What the Nuggets’ success means for the Minnesota Timberwolves

James Johnson of the Minnesota Timberwolves guards Nikola Jokic of the Denver Nuggets. (Photo by Justin Tafoya/Getty Images)
James Johnson of the Minnesota Timberwolves guards Nikola Jokic of the Denver Nuggets. (Photo by Justin Tafoya/Getty Images) /
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Minnesota Timberwolves, Jamal Murray
Jamal Murray of the Denver Nuggets brings the ball down the court against the Minnesota Timberwolves. (Photo by Matthew Stockman/Getty Images) /

Step 1: Acquire lightning-rod scorers and playmakers

There was a lot that went into Denver upsetting the No. 2-seeded LA Clippers in the second round, but the biggest factor was simply Jamal Murray and Nikola Jokic balling out for four out of the seven games.

In those four victories, Murray averaged 28.5 points while shooting 51 percent from the field and 50 percent on threes. Jokic averaged 25 points, 7.3 assists, and 17 rebounds per game and shot 54 percent from the field and 48 percent on 3-point attempts.

The Clippers had no answer for either of them and, just as the saying goes, great offense beats great defense.

The Wolves seem to have completed this first step already. In D’Angelo Russell and Karl-Anthony Towns, the Wolves have two players with exceedingly high offensive potential. They may not be the type of “system” players who could blend in seamlessly to a motion offense like in Golden State — at least not yet. But on any given night, both players have the potential to put up 50 and that’s valuable.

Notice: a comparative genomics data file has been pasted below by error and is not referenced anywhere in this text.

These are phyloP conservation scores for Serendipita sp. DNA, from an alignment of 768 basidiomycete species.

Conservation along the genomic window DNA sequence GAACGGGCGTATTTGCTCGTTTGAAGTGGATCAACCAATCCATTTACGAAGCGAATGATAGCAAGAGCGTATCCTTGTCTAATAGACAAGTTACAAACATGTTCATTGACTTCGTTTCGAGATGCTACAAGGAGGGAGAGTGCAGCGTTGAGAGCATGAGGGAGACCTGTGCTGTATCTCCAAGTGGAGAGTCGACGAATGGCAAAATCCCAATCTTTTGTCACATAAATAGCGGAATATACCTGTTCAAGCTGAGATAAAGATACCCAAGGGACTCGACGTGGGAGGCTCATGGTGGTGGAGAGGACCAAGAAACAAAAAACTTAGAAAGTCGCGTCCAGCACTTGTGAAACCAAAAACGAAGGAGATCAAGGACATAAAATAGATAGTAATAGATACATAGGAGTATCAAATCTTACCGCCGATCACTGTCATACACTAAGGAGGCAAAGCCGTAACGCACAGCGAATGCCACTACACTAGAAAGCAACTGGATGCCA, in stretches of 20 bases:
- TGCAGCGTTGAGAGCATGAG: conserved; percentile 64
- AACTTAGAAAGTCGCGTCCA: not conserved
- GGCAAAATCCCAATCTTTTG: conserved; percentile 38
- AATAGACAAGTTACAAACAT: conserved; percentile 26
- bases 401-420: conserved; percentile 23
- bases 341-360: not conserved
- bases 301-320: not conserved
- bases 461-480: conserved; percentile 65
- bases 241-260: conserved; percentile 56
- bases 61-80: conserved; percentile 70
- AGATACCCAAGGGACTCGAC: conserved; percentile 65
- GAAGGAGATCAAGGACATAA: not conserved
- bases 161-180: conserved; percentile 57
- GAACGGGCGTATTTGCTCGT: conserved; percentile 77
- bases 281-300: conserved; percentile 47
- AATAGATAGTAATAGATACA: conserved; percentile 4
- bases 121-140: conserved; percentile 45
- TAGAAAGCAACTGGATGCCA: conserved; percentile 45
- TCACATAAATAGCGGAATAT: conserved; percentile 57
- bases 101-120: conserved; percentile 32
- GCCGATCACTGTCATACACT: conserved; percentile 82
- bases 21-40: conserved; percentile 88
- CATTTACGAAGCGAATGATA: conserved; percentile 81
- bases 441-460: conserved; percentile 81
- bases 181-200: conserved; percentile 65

Just like Murray and Jokic, Russell and Towns have the sort of gravity that can open the court up for everyone else. They’re both advanced passers for their positions, and it seems that with time they could be a deadly offensive duo.

Step 2: Acquire rangy defensive wings

The Nuggets’ Gary Harris isn’t particularly dangerous on offense — he shot just 33 percent from the 3-point line for the second year in a row this year — yet coach Michael Malone has continued to rely on him in big minutes when he’s healthy. This series shows why.

Since Harris’ return in Game 6 against Utah, the Nuggets managed to hold the Jazz to 78 points in Game 7 and then somehow kept the Clippers under 100 points three times. The Clippers had not scored less than 100 since March.

Along with Harris, Jerami Grant, Paul Millsap and Torrey Craig deserve a lot of credit for the work they did containing the Clippers’ scorers throughout the series.

The biggest difference between Denver and Minnesota right now seems to be that the Wolves don’t have a Gary Harris, a Paul Millsap, a Jerami Grant, or a Torrey Craig.

Denver proved that it’s possible to win with stars who struggle on defense, there just needs to be an extra emphasis on defense when filling out the rest of the lineup.

For the Wolves, that doesn’t bode well for offense-leaning players like Beasley and Hernangomez. Potential No. 1 pick Anthony Edwards has some defensive question marks as well. You can never have too many shooters, but it seems likely that more trades are in the future if all three end up on the Wolves’ roster.